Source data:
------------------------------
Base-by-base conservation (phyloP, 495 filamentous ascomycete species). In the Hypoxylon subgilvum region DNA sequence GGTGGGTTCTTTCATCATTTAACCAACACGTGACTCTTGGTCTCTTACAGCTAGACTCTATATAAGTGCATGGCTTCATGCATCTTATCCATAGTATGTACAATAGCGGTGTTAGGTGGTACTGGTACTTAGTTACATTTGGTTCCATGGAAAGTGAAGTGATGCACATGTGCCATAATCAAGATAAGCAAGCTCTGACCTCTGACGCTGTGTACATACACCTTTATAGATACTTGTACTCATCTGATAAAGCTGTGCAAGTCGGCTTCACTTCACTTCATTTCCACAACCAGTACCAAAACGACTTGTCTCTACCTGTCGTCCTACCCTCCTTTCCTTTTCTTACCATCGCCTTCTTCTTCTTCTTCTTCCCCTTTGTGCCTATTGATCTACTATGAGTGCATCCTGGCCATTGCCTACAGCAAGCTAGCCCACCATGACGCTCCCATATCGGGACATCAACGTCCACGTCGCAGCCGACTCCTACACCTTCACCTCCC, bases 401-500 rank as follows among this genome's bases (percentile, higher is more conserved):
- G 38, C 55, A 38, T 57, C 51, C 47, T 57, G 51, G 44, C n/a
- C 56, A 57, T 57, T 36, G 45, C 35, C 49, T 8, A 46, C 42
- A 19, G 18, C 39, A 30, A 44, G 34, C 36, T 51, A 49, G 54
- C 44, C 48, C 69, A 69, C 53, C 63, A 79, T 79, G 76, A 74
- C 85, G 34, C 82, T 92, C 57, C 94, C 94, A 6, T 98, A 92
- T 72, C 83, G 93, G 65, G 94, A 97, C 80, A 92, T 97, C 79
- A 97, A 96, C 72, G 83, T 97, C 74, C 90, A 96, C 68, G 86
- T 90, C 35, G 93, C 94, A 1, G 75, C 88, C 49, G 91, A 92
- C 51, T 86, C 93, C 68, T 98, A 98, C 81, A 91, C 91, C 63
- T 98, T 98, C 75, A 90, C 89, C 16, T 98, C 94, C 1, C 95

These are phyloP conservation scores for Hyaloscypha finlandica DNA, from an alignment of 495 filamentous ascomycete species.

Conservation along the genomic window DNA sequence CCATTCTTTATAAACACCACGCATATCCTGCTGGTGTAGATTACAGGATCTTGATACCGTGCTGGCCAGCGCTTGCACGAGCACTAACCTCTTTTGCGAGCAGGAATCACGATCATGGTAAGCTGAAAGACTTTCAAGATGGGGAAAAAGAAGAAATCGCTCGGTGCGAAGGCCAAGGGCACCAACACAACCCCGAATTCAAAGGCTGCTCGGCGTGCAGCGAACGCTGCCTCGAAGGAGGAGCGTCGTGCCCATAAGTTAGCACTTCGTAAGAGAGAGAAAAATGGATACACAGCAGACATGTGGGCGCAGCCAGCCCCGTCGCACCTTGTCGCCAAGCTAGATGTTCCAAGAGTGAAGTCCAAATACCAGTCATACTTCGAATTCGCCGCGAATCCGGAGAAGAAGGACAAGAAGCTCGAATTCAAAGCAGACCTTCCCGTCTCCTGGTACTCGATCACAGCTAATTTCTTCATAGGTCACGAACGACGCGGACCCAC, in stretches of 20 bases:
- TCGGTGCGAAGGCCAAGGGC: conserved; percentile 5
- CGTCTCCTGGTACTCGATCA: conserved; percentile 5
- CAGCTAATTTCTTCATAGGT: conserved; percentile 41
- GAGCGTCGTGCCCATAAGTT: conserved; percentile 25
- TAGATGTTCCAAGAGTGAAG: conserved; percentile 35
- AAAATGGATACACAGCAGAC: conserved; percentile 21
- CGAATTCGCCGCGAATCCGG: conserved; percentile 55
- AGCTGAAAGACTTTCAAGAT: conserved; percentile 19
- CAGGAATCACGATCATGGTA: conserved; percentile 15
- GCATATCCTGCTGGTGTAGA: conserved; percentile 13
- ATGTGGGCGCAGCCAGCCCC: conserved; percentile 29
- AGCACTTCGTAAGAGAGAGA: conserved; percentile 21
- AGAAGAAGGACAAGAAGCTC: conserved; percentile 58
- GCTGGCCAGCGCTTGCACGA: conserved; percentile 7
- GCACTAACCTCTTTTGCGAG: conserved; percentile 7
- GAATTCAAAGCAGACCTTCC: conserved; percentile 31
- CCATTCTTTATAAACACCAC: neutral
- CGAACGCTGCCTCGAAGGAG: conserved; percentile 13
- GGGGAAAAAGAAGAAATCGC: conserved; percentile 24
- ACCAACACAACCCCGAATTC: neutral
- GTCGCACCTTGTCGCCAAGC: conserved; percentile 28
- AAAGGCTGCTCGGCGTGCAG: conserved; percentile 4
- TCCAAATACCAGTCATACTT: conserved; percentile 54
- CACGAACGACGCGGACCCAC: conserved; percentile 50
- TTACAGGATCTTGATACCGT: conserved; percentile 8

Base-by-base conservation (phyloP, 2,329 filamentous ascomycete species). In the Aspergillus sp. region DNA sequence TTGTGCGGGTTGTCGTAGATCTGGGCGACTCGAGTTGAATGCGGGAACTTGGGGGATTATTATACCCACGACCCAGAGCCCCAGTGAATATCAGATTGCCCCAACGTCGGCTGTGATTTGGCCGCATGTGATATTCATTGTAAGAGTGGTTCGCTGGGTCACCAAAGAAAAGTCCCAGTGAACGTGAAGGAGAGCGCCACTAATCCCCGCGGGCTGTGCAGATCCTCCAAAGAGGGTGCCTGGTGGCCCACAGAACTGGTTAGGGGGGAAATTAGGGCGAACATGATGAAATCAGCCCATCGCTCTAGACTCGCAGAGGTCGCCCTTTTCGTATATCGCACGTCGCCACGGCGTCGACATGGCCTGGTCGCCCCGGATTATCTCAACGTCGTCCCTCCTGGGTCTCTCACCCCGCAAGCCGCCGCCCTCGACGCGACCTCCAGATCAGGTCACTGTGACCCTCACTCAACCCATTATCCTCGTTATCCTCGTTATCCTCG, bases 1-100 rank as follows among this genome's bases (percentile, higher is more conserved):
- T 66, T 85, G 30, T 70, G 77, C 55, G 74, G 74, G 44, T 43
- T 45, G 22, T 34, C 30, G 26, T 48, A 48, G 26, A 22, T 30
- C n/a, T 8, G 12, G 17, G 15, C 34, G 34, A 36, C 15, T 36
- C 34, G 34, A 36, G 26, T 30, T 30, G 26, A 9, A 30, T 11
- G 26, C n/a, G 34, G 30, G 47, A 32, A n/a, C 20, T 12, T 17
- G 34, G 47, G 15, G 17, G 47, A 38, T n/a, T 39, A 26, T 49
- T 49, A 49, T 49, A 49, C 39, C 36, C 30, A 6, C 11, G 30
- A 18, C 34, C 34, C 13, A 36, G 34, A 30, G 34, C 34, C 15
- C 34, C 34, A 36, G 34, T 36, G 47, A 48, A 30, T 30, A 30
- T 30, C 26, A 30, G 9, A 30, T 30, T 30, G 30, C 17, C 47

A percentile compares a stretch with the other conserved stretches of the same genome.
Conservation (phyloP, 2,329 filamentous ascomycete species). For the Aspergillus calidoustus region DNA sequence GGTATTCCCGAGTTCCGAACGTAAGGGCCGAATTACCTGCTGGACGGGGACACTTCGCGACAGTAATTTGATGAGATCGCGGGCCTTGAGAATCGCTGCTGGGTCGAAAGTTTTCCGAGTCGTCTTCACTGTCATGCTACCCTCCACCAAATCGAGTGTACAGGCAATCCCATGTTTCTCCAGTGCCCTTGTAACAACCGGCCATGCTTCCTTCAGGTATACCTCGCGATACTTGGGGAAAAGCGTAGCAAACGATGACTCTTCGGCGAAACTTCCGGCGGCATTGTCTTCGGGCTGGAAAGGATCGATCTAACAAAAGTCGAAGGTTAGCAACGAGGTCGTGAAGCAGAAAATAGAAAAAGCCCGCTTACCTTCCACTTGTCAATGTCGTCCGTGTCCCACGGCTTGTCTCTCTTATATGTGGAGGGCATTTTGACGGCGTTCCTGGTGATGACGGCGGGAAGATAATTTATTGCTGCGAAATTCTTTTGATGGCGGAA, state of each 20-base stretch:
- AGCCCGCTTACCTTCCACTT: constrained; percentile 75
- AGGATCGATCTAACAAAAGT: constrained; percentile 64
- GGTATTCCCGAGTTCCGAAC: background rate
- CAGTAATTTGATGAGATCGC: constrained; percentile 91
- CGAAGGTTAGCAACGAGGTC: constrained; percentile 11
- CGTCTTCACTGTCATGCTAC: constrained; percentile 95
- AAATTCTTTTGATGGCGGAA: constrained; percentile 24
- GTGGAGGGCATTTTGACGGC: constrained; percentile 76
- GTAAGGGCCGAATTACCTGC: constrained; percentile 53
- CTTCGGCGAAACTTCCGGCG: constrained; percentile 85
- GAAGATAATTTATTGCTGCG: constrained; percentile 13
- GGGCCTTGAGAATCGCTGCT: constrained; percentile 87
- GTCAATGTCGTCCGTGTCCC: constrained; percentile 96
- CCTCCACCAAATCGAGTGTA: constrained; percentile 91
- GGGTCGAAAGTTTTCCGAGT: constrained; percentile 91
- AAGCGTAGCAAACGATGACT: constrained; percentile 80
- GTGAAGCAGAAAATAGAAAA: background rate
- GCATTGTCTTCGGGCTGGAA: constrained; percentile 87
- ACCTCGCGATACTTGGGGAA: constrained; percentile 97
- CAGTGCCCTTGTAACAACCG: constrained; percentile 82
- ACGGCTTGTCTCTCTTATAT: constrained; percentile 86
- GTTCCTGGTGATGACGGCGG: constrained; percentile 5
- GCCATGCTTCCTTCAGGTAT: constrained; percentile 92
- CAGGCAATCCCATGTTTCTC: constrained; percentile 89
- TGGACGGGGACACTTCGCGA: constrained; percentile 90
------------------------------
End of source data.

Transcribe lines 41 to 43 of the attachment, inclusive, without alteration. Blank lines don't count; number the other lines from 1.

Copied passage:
- T 45, G 22, T 34, C 30, G 26, T 48, A 48, G 26, A 22, T 30
- C n/a, T 8, G 12, G 17, G 15, C 34, G 34, A 36, C 15, T 36
- C 34, G 34, A 36, G 26, T 30, T 30, G 26, A 9, A 30, T 11